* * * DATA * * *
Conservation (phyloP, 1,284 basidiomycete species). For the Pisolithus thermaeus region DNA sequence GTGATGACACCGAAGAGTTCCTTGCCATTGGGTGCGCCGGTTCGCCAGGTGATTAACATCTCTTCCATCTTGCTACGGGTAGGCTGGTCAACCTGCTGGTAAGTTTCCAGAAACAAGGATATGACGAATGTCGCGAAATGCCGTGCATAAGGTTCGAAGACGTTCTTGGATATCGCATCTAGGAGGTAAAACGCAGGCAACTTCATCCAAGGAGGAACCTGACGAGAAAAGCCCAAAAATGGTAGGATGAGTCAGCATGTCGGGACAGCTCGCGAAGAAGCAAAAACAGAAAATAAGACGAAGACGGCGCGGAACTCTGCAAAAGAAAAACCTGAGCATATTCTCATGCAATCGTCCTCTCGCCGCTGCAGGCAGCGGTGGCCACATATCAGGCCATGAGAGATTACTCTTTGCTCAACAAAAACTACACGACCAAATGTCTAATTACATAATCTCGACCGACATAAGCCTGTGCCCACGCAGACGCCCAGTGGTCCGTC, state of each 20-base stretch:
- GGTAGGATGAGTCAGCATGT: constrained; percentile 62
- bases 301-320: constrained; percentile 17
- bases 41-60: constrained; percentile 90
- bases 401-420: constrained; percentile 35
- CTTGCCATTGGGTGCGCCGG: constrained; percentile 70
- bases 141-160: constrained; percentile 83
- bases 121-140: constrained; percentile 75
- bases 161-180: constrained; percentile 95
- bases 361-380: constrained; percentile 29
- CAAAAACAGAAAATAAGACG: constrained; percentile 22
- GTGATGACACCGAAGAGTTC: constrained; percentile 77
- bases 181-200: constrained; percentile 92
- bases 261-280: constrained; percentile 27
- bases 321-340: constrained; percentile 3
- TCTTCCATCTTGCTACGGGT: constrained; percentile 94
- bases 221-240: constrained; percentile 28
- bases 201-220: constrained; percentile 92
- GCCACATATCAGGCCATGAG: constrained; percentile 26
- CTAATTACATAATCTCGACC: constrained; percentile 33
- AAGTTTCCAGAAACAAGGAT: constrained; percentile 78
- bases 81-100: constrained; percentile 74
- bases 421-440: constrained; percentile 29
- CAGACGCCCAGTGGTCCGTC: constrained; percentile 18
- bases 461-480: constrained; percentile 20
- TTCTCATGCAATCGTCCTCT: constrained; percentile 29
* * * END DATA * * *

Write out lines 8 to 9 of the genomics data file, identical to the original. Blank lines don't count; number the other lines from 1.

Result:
- bases 121-140: constrained; percentile 75
- bases 161-180: constrained; percentile 95